For Windham resident Caroline Conners, staying active through working out has always been important for her. She describes it as more of a passion than a hobby. When she discovered CrossFit, a high intensity fitness regime, with a variety of strength training exercises, she was hooked. That eventually led to her coaching classes at CrossFit MisFits in Windham and Portland; helping others to better themselves, meet new people, gain confidence and become healthier. In the Open CrossFit competition held last year, Conners ranked first in Maine, for the third consecutive year, 32nd in the U.S. and 69th worldwide.
Before becoming associated with CrossFit, Conners would work out on her own and got to the point where she wanted to work out with others. A friend introduced her to CrossFit, she jumped in, tried a class and knew it was just what she was looking for. She’s been part of CrossFit MisFits since 2014.
A friend of hers by the name of Drew Crandall, along with a couple of other owners started Crossfit MisFits in Crandall’s garage. This is where Conners was first introduced to it. Popularity grew and grew so much that Crandall was able to open a location on Warren Ave in Portland. Then, they opened their sister location in Windham.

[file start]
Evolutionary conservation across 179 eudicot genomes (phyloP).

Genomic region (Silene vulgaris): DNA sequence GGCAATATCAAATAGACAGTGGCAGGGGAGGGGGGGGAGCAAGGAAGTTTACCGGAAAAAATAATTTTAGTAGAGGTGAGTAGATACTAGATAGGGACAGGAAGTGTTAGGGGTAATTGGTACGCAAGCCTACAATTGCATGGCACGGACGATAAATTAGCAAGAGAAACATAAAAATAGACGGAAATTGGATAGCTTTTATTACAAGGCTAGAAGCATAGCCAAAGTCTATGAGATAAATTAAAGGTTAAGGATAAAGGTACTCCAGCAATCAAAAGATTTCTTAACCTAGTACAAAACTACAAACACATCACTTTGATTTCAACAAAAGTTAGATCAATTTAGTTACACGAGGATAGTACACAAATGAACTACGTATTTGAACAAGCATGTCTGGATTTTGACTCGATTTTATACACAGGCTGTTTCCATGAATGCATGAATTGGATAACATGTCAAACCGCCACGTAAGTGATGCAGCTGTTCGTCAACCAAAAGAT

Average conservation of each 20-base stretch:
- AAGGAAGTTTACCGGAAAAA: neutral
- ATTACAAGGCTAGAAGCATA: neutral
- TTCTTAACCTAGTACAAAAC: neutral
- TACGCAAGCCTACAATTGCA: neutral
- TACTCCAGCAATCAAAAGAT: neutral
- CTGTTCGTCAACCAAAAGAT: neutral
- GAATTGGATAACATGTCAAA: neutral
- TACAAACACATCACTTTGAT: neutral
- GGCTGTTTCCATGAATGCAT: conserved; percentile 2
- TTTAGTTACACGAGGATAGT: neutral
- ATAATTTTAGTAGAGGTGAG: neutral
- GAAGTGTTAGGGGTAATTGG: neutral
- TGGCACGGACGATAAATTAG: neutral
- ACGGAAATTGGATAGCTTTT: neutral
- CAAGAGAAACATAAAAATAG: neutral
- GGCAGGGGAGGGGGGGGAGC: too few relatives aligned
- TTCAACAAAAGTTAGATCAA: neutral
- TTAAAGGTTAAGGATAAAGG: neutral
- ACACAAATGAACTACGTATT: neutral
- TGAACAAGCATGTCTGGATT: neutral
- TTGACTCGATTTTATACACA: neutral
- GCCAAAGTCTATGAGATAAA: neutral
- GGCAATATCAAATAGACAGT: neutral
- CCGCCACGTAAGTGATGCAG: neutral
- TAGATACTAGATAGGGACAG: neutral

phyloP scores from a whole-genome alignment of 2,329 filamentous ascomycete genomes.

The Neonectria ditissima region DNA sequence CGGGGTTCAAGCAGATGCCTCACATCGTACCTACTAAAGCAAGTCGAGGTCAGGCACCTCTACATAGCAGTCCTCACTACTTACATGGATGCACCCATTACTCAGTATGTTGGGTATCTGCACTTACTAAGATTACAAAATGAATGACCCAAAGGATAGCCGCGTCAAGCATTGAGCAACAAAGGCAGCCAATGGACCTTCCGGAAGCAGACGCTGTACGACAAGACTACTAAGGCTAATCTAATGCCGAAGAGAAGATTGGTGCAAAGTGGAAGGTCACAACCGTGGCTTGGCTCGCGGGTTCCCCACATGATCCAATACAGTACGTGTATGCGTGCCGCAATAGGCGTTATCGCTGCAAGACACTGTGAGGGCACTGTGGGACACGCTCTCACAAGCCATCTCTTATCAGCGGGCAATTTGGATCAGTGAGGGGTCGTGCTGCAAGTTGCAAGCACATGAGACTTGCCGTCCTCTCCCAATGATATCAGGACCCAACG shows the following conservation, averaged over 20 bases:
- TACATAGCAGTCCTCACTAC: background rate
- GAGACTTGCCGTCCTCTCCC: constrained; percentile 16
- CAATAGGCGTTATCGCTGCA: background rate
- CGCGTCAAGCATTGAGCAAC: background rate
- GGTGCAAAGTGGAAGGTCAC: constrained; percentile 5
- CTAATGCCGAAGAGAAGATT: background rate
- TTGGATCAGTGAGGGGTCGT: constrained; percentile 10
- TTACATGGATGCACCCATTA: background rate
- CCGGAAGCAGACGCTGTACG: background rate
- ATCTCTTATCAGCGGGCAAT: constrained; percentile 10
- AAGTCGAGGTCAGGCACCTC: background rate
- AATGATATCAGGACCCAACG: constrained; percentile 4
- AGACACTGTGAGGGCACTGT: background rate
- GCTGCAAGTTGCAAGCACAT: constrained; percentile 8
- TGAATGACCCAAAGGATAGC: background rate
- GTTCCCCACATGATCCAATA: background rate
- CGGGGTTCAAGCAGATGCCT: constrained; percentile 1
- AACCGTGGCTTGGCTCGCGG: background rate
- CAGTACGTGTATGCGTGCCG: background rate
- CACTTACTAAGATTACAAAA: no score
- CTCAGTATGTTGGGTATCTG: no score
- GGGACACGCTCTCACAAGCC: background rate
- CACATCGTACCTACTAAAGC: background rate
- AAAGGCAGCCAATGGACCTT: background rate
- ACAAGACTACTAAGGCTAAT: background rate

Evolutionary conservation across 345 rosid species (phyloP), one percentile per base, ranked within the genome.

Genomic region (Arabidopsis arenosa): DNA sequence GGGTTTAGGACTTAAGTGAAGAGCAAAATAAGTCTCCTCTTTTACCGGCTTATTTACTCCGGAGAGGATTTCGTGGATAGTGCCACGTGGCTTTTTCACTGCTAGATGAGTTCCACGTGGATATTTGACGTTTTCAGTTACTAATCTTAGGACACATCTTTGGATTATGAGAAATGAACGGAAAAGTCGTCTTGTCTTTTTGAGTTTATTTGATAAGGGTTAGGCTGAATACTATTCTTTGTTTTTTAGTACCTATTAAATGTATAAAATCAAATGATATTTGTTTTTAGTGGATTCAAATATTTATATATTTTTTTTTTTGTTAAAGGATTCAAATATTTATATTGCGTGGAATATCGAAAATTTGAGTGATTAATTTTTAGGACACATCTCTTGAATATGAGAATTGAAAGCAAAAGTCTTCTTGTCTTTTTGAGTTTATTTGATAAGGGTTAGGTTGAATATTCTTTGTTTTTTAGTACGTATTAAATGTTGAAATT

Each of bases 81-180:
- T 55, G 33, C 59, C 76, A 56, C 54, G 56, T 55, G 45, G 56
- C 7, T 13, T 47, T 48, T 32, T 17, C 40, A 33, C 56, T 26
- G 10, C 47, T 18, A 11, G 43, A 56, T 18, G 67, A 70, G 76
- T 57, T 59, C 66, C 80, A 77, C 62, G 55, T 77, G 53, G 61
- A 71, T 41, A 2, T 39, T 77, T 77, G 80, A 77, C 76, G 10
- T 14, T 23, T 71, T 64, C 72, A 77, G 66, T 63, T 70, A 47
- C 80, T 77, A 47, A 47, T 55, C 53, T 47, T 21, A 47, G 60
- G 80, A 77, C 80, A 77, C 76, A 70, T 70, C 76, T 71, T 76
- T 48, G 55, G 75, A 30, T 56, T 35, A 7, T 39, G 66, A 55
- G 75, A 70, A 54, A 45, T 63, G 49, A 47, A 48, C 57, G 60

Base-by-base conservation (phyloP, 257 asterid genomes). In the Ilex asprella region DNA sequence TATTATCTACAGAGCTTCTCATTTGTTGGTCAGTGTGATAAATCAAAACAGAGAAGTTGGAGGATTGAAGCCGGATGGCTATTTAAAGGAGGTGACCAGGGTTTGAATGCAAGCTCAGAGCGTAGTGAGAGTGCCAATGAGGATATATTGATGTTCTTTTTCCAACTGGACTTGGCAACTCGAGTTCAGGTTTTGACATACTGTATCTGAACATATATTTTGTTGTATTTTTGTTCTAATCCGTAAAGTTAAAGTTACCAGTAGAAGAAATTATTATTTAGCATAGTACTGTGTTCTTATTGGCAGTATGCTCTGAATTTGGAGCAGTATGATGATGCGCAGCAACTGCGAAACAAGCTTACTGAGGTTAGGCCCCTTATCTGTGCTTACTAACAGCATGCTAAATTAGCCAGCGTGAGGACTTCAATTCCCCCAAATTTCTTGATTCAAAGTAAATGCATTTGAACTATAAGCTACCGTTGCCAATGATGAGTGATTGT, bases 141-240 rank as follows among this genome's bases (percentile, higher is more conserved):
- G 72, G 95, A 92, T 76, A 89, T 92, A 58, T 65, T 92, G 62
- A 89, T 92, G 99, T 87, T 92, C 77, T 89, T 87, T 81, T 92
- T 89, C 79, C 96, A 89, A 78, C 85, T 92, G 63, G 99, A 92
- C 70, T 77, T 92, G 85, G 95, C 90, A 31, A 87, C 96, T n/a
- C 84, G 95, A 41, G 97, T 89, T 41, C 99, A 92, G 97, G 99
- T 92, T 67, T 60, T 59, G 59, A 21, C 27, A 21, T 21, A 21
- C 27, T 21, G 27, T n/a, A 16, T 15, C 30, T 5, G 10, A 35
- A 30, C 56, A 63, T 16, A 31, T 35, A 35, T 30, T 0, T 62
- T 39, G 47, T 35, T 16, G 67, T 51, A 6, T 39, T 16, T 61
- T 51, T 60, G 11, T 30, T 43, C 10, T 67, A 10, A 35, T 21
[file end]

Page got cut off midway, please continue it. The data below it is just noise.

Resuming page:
In November 2019, Conners competed in the Open CrossFit competition, in order to qualify for the CrossFit Games; a goal of any competitive crossfitter. In order to qualify for the Open competition, you need to place in the top 20 worldwide. The competition is online and open to any registered CrossFit athlete. Once they’ve signed up, each week one workout is announced, and everyone does the exact same workout. They input their scores and that gets them on the leaderboard. If you do not make it in the top 20, you can qualify in other ways, which is to go to sanctioned events. Conners attended one in January and will attend the Atlas Games on Friday, March 13th in Montreal. The winner of this event goes on to the CrossFit Games.
“It’s pretty cool. When I first started CrossFit I didn’t have any desire to compete. I didn’t know what it was all about, I was just doing it because I liked working out,” recalls Conners. “Once I realized there was potential to get good enough, that’s when I really started to get more serious about competing and put in more time and effort.”
In her first couple years, her goal was to be first in Maine. “And now it’s just trying to stay on top of that. Honestly, worldwide is what I’m thinking about. Being on the top has boosted my confidence a little bit; it’s really cool...to see your hard work pay off, because it is a lot of work and it’s a lot of time and commitment.”